The management - adapting to changes in hydraulic circumstance – determines the effectiveness of a (C)AD. New users of (C)CD have to learn, learn from and with each other how to operate their systems as best as possible. Therefore, it makes sense to collect information about the way in which (C)AD is applied by users, what it yields and what their experiences are with the system. This can help to derive what the requirements are that a good design and good management of a (C)AD should meet under certain conditions. This new knowledge should be shared with as many colleagues and other parties involved as possible, for instance water managers, NGOs and the like.
Given the complex reality with large variables in soil composition and the hydrological qualities linked to this, and given the unpredictability of weather conditions, the field tests into the configuration effects and management of drainage systems on the quantity and quality of drainage water should be executed for a period of at least five years, preferably longer. Furthermore, measurements should be taken with the greatest possible care and be aimed at recording the water balances and substances. The complex reality necessitates an integral approach to field-testing. The question is which field knowledge is useful in this. More than likely, a series of pilots with farmers is a more sensible approach.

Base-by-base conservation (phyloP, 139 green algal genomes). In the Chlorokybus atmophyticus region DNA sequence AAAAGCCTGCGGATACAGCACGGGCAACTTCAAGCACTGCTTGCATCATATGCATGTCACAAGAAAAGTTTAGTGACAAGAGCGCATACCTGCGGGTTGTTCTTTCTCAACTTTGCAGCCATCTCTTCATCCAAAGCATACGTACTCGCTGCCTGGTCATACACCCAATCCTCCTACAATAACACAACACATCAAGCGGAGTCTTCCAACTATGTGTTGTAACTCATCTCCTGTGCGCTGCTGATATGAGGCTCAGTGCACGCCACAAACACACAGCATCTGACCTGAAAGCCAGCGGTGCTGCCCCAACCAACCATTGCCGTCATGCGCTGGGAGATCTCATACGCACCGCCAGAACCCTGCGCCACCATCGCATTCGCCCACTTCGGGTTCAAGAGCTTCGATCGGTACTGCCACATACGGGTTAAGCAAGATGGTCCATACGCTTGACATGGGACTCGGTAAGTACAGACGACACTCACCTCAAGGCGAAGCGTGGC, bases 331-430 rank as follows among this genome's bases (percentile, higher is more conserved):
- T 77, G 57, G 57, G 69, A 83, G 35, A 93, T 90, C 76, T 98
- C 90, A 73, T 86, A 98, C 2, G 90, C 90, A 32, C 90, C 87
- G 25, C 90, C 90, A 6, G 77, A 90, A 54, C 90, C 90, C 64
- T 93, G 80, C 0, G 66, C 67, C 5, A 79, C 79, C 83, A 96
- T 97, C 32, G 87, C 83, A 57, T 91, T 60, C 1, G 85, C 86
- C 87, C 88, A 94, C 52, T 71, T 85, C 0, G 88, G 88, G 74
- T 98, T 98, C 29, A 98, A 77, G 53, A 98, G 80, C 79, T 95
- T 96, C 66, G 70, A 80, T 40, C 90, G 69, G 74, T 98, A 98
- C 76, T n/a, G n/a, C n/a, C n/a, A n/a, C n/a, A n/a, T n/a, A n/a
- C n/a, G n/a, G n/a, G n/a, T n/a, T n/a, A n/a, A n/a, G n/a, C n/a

In the execution of field tests, solid preliminary investigation on the intended test field is important. Revitalizing the preliminary drainage research that was widely applied at the time of redistribution of land in the Netherlands is certainly recommended and even more so if it is suspected that a plot to be drained contains highly impermeable layers. A new development in diagnosing (existing) drainage is the use of thermal imaging to rapidly map the draining performance on plot level. This technology (the thermal sensitivity and resolution) has developed rapidly during the past few years; temperature difference of 0.1°C can be detected without any problem. Professional thermal image cameras have dropped in price quite considerably and can contribute to fast and accurate diagnosis of drainage problems. The accompanying software is programmed for fast and accurate reporting.